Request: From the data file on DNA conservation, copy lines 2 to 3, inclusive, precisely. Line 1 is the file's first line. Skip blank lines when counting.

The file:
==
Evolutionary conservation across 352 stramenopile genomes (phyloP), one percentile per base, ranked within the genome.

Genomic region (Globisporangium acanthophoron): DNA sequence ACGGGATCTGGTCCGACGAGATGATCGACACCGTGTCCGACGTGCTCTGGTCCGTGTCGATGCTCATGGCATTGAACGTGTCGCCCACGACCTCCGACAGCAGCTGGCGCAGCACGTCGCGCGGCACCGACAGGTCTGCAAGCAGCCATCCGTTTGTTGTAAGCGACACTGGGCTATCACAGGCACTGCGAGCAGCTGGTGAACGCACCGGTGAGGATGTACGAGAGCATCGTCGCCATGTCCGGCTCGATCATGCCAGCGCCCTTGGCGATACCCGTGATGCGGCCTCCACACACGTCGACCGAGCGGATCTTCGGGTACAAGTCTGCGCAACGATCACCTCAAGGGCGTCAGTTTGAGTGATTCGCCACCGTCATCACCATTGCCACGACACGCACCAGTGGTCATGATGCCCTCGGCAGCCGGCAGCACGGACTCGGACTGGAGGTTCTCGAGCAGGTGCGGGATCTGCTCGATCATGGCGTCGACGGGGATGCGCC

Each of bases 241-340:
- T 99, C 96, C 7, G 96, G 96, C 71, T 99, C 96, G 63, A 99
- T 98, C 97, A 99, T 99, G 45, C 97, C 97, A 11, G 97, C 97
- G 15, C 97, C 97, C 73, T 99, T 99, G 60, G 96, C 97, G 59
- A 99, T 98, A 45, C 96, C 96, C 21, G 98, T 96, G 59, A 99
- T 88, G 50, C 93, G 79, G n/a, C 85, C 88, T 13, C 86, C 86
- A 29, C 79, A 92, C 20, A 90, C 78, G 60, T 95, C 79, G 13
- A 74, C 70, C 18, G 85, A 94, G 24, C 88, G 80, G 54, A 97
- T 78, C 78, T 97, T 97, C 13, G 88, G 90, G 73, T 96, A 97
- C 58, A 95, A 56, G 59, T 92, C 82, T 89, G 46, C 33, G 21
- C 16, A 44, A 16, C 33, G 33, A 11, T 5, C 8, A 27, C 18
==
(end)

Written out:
Genomic region (Globisporangium acanthophoron): DNA sequence ACGGGATCTGGTCCGACGAGATGATCGACACCGTGTCCGACGTGCTCTGGTCCGTGTCGATGCTCATGGCATTGAACGTGTCGCCCACGACCTCCGACAGCAGCTGGCGCAGCACGTCGCGCGGCACCGACAGGTCTGCAAGCAGCCATCCGTTTGTTGTAAGCGACACTGGGCTATCACAGGCACTGCGAGCAGCTGGTGAACGCACCGGTGAGGATGTACGAGAGCATCGTCGCCATGTCCGGCTCGATCATGCCAGCGCCCTTGGCGATACCCGTGATGCGGCCTCCACACACGTCGACCGAGCGGATCTTCGGGTACAAGTCTGCGCAACGATCACCTCAAGGGCGTCAGTTTGAGTGATTCGCCACCGTCATCACCATTGCCACGACACGCACCAGTGGTCATGATGCCCTCGGCAGCCGGCAGCACGGACTCGGACTGGAGGTTCTCGAGCAGGTGCGGGATCTGCTCGATCATGGCGTCGACGGGGATGCGCC

Each of bases 241-340: